With the Federal Communications Commission’s new net neutrality rules in place, Sprint is already feeling the effects: it’s no longer throttling the speeds of its wireless internet connections.

The carrier has been limiting the speeds of data connections for years now, reducing the flow of data for the heaviest users when its networks were particularly busy. But the Wall Street Journal reports that it ended the practice on Friday, when the FCC’s rules went into full effect.

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Sprint says that the practice would still have been legitimate under the new FCC net neutrality rules, which covers wireless networks as well as those plumbed into your home. But it clearly isn’t 100 percent confident of that claim. “Sprint doesn’t expect users to notice any significant difference in their services now that we no longer engage in the process,” a Sprint spokesman told the newspaper.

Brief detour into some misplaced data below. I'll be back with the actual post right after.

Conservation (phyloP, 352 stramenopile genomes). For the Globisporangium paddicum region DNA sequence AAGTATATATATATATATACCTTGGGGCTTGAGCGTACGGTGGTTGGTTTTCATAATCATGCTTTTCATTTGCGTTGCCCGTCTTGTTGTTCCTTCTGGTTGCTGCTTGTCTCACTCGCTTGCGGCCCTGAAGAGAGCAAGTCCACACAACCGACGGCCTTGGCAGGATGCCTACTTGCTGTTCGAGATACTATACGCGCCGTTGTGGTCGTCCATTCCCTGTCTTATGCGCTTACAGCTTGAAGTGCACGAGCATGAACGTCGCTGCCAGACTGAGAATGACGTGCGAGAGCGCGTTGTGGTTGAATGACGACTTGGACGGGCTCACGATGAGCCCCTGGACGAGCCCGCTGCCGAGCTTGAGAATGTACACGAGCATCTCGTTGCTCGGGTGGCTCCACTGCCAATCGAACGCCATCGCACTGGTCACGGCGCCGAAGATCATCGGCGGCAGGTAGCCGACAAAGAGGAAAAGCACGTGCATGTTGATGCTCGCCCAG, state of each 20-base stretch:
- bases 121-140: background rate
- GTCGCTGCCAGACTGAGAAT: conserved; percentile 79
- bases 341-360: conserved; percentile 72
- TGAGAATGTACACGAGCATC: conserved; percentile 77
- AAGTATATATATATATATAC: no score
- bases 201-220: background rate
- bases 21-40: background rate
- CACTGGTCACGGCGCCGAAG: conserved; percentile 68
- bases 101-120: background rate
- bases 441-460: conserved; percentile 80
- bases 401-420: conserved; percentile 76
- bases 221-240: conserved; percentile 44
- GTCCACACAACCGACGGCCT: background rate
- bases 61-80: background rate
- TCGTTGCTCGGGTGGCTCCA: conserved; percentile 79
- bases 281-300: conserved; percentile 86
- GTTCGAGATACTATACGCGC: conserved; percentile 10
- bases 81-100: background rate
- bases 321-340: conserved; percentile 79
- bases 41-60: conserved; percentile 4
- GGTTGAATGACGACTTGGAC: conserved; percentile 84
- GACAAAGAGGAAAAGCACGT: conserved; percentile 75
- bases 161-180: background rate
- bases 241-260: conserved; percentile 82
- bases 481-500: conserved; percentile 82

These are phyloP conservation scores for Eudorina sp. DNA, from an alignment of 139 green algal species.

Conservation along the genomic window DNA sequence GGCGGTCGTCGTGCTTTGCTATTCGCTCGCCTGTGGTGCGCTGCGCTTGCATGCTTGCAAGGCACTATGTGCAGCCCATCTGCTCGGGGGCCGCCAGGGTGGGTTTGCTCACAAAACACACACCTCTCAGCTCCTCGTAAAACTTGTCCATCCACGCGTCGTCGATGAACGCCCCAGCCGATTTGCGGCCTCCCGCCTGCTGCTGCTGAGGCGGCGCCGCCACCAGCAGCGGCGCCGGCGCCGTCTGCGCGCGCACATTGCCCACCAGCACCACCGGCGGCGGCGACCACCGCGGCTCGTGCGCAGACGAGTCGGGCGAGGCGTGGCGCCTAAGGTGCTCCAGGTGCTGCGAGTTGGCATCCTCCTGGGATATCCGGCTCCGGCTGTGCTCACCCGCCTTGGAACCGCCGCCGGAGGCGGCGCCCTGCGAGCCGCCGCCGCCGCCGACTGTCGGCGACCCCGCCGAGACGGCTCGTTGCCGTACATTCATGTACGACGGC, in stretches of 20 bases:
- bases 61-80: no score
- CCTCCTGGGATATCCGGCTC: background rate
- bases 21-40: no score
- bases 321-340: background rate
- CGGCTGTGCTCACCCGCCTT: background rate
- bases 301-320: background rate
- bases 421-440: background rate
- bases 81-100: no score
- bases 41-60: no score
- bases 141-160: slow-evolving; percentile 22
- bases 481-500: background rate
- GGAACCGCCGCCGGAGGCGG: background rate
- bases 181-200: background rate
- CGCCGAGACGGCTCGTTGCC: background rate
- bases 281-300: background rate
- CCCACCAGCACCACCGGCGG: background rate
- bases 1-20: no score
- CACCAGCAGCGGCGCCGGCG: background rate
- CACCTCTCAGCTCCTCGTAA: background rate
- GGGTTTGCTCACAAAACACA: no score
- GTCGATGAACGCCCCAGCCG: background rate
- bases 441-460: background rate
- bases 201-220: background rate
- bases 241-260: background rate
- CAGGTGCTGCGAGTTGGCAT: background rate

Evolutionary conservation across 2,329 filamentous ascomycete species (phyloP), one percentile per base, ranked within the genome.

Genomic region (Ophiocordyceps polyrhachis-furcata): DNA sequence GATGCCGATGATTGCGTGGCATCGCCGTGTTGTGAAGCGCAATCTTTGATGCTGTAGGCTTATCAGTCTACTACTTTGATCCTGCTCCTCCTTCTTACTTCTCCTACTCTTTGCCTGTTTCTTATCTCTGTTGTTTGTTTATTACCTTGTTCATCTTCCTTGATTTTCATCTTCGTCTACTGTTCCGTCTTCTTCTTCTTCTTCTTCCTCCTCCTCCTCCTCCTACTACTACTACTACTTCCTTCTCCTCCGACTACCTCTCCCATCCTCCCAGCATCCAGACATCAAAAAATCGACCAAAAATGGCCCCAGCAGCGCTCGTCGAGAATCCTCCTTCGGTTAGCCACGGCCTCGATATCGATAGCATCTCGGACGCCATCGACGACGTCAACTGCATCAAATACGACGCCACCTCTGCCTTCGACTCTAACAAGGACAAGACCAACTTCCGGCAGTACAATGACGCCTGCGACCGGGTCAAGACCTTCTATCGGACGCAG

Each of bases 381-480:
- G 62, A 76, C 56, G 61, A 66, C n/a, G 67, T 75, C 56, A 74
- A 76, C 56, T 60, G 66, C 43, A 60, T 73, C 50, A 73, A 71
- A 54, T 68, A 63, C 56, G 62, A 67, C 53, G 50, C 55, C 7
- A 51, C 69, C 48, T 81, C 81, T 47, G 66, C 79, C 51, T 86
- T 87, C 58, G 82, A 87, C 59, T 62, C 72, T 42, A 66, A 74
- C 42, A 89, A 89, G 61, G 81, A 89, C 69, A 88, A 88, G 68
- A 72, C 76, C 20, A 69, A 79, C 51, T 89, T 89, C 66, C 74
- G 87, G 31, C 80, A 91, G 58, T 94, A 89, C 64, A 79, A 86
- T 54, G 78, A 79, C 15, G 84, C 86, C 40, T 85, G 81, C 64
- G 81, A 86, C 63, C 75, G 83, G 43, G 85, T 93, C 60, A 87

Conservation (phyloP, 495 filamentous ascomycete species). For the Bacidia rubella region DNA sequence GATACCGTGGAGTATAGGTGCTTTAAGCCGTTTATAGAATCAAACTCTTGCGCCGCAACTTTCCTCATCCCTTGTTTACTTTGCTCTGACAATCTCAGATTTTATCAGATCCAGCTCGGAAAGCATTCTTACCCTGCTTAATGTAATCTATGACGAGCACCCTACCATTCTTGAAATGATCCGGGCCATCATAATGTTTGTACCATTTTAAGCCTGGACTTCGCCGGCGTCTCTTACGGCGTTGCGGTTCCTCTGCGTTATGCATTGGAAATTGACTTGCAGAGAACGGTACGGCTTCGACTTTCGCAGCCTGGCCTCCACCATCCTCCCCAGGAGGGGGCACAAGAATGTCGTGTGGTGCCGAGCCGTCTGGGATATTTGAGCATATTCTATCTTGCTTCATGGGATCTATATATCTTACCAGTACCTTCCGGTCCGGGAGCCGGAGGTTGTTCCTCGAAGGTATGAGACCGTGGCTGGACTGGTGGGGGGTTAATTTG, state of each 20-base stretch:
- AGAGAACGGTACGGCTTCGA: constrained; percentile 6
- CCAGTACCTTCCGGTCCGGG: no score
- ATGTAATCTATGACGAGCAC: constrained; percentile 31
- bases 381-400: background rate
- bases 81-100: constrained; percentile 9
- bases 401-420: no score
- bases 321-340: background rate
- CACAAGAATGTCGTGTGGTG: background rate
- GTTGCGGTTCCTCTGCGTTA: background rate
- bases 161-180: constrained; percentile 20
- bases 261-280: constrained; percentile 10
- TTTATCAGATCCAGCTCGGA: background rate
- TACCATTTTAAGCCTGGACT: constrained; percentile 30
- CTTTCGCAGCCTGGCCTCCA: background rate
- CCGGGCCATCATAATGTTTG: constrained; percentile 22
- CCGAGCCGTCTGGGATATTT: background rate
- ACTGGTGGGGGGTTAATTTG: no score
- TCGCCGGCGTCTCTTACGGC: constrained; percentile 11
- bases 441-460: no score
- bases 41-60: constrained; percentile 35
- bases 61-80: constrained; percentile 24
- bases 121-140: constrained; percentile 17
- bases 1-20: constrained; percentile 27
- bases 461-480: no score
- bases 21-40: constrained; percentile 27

Sprint had in the past also held the rights to prioritize its traffic depending on the plan a customer had taken out. It never used the ability, but it’s now scrapped it anyway.

The news comes after yesterday’s revelation from the FCC that AT&T is to pay $100 million in fines for slowing unlimited data plans. Finally, it appears that consumers may be getting abetter deal out the telecom giants.

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[WSJ]